W.R.: Mysteries of the Organism (W.R. - Misterije organizma, W.R. - Мистерије организма) is a 1971 film by Dušan Makavejev that explores the relationship between communist politics and sexuality, as well as exploring the life and work of Wilhelm Reich.
The film intercuts documentary footage with, predominantly, a narrative about a Yugoslav woman who seduces a Russian ice skater. Despite different settings, characters and time periods, the different elements produce a single story of human sexuality and revolution through a montage effect.
The main elements juxtaposed throughout the film are:
Milena is a metaphor for the Yugoslavian working class's struggle for liberation against the totalising influence of Russian communist state. Milena is killed when her sexual encounter with Vladimir Illych (the representative of Russian communism) goes awry. (To make the parallel more obvious, the Russian artist is a full namesake of Lenin (Lenin's proper Russian name was Vladimir Illych). Also, during his speech on the abandoned ship's deck, he assumed a position typical of how Lenin was depicted in numerous statues of him.) He, unable to fully experience his orgasmic urge, beheads her with his ice skate which is the film's metaphor for revolutionary theory. Makavejev dooms self-determination of the Yugslavian people, and the struggle of people worldwide for true freedom, to the fate of being totalised by Russian state communism, and the quest for sexual freedom to be overshadowed by "red fascists".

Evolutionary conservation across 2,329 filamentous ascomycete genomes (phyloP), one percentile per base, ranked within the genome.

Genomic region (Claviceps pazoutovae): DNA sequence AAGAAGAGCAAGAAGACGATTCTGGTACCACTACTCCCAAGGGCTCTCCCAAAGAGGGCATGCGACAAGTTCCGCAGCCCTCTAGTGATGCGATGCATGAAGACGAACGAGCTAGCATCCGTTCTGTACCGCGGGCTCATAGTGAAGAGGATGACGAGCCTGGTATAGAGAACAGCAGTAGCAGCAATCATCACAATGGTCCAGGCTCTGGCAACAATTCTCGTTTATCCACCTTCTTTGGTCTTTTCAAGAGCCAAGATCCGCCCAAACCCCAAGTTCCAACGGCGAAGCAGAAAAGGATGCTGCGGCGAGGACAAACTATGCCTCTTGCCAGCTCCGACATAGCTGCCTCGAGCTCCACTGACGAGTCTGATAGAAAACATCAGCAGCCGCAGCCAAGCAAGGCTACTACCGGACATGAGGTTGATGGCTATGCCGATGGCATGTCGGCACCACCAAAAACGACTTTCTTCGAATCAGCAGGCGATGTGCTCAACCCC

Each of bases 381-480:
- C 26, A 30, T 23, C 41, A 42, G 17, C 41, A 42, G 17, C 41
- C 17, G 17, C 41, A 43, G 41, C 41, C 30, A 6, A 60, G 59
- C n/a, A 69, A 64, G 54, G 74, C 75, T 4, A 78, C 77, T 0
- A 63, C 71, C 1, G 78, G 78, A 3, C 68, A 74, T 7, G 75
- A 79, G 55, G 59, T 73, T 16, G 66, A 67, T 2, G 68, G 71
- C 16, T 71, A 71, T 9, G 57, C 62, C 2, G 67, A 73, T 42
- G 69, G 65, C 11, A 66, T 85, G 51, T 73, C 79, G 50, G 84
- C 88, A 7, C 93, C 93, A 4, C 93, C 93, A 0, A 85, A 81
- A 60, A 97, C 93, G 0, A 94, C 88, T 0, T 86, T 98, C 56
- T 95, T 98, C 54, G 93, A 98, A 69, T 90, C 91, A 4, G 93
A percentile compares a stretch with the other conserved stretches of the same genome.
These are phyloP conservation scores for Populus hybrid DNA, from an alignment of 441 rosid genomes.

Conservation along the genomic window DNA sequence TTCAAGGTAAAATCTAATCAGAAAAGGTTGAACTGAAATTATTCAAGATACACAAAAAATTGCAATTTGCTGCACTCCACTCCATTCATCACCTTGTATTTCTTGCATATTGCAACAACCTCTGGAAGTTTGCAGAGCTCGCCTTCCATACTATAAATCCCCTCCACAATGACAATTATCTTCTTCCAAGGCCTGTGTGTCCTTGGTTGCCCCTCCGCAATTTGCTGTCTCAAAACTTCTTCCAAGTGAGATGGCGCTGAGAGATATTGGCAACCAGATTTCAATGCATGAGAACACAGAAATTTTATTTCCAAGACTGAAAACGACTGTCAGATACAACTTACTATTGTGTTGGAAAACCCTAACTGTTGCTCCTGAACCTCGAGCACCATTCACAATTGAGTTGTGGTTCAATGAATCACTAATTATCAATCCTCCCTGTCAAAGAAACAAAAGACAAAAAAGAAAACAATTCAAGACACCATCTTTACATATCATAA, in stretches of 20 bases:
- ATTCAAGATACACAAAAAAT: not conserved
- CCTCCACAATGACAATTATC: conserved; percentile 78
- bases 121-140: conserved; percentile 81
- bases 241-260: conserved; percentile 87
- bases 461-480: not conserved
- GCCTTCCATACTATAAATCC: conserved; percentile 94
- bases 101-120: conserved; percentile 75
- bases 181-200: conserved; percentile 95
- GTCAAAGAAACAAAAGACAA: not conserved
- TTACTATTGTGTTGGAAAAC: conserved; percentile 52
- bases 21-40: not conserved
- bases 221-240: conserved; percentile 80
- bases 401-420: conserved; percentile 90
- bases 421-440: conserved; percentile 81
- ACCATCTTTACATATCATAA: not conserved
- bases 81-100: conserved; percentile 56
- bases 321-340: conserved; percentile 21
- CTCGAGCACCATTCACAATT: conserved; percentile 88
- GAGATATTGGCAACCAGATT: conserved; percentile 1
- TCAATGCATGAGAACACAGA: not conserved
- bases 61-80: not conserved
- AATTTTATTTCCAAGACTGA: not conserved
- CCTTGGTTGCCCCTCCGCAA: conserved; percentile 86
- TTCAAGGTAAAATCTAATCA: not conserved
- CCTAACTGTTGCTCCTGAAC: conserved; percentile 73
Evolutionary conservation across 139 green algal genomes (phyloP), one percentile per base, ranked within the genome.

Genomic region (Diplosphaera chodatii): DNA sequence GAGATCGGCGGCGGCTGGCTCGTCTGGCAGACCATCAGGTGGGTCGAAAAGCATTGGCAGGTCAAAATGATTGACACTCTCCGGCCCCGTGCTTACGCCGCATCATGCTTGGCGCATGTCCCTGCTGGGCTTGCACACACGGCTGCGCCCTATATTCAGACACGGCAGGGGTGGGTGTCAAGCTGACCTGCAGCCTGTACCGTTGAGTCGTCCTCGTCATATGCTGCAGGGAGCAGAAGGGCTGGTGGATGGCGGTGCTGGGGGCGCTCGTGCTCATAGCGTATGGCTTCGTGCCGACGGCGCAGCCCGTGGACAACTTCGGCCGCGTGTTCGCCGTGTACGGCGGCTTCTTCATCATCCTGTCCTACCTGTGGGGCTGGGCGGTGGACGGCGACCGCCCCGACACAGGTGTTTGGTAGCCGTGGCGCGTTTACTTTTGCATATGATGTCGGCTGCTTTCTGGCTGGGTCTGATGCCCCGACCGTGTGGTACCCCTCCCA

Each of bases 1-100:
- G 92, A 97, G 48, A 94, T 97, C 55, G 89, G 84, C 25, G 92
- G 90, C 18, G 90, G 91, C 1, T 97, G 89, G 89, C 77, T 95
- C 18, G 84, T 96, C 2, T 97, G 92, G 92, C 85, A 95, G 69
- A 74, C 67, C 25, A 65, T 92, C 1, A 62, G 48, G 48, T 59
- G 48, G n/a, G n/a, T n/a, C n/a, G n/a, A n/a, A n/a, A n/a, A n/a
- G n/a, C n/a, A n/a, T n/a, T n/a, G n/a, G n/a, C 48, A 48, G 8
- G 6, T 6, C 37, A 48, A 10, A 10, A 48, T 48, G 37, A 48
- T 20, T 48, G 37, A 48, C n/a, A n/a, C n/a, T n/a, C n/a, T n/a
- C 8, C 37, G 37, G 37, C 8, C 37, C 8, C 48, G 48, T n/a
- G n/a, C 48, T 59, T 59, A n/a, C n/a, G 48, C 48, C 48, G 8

The song that Vladimir sings in Russian after Milena's murder at the end of the movie is called "François Villon's Prayer" by Bulat Okudzhava.
Nancy Godfrey is an artist who makes a cast of Jim Buckley's erect penis on film. This scene was a point of contention for the censors. On most prints Buckley's penis is covered with psychedelic colours added in editing.